While research shows that 60 percent of CFOs and finance directors still rely on Microsoft Excel to access data―even those in businesses with over $1 billion in annual revenues―their love-hate relationship with spreadsheets is tricky. Finance end users gravitate toward the trusted Excel interface and functions for reporting data they’ve extracted from ERP systems like Oracle, but these reports may introduce risks in terms of manual errors, unauthorized data access, version control, and even public reputation. Such risks can make a CFO toss and turn at night.
In addition, CFOs tend to view Excel as too “lightweight” of a tool for complex enterprise reporting, especially when compared with the bells and whistles of high-profile business intelligence (BI) software like Hyperion and Oracle Business Intelligence Enterprise Edition (OBIEE) or data visualization solutions like Tableau. Despite the high costs of purchasing, implementing, and training users that are associated with these tools, CFOs see them as scalable, broad, and heavy with features that provide the best analytics for improved decisions in an era of digital disruption and data overload.
But there are reasons why CFOs should rethink Excel as a legitimate tool for enterprise reporting by considering “ERP aware” Excel that links directly to Oracle data. Combined with knowledge of Oracle data tables, this Excel-based solution can access and combine data from all Oracle modules to create the sophisticated and attractive reports and dashboards that CFOs need to perform real-time, accurate business analysis.
(Not So) Risky Business
When a CFO envisions Excel-based reports, the initial thought that probably comes to mind is risk associated with a clerk typing numbers in a spreadsheet. So, the first thing to determine when considering an Excel-based reporting tool is whether it offers the level of security required by the organization, regulators, and investors.
Big BI tool vendors hang their hats on robust security models with controls, publishing options, and elaborate workflows associated with approvals, but these features can also exist for Excel-based reports. Such reports are actual ERP system reports that just happen to display in Excel and leverage Oracle’s existing security model for access and publishing roles. This means you aren’t required to maintain separate security models with additional user names and passwords that add extra steps for users, as with some BI tools.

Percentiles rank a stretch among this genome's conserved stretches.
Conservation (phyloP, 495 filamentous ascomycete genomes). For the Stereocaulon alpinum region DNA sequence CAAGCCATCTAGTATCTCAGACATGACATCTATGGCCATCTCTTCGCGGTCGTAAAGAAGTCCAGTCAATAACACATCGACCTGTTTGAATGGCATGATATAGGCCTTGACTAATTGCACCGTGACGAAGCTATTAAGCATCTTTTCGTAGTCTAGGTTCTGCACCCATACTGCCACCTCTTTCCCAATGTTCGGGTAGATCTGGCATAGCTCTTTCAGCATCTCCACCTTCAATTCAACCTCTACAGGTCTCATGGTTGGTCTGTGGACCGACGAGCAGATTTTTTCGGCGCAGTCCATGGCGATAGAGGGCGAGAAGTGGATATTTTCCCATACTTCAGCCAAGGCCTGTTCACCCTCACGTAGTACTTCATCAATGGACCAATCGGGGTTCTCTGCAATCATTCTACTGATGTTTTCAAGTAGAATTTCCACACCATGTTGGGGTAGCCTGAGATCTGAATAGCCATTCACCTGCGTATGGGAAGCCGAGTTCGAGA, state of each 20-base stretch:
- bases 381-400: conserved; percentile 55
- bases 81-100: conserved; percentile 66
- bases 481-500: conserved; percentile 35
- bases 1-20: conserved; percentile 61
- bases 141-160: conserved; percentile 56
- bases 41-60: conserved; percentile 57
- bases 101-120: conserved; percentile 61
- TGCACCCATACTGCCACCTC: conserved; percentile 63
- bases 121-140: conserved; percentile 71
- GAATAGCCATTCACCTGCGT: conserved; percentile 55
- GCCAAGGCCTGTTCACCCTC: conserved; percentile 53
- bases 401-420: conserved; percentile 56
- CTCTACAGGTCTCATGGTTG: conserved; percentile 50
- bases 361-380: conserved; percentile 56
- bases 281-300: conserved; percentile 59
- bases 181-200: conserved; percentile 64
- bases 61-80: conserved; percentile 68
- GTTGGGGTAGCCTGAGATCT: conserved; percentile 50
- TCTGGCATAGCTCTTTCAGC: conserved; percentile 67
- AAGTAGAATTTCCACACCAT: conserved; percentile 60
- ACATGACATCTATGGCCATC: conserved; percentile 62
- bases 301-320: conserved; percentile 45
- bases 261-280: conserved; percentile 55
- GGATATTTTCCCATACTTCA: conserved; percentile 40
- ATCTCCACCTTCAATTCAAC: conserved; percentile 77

Another visual a CFO might have is accountants downloading different data extracts from the ERP system to create inaccurate spreadsheets that might make their way to SEC filings or shareholders, with financial implications. Fortunately, ERP-aware Excel doesn’t rely on downloads, but is actually pulling real-time Oracle data at all times. Also, you can lock down the report so it runs a specific way, as in distributing it as a PDF that can’t be modified.
The Fast and the Flexible
Reporting from Excel can be anything but “lightweight.” It provides a mixture of flexibility and speed that isn’t possible with standard Oracle reporting or even more complex BI systems like OBIEE. Because it links to real-time business data, the reporting tool supports a CFO’s ever-changing information demands on a daily basis by not requiring a months-long lead time for report development and execution using standard or BI tools.
Also, Excel-based reporting that comes with pre-built views into Oracle data tables opens a world of possibilities for combining data from a variety of Oracle modules into one report, so the solution is both flexible and scalable for a large organization. This gives the CFO maximum visibility into key business entities and supports a deep dive into relevant data that can help identify issues early for an agile course correction.
Not Your 1980s Microsoft Excel
Many CFOs don’t extensively use Excel on a daily basis, so they might not be aware of some of the latest Excel advances that help cut steps, provide advanced spreadsheet linking and click-through components, and summarize data through sophisticated dashboards.
For example, Excel 2016 and Microsoft Office 365 let you insert a map with associated data for a sophisticated three-dimensional effect to see your customer list by location or products, complete with zoom-in capability. In other words, gone are the days of the tiny Excel pie and bar charts, which have been enhanced into BI-worthy graphics.
What’s in Your Wallet?
No matter what reporting or BI tool you use, creating complex, well-designed reports from ERP data requires the same upfront discovery work, along with knowledge of Oracle data tables. However, configuring some reporting solutions and executing the custom report build can take significantly longer than with an Excel-based tool. This adds to overall system costs if excessive consulting help is needed.
It’s also probably no surprise to a CFO that most BI solutions come with higher implementation and licensing costs than an Excel-based reporting tool. The real question is whether all of the BI functionality is worth this price tag―and whether the organization’s core reporting needs can be satisfied with an Excel tool that’s ERP aware.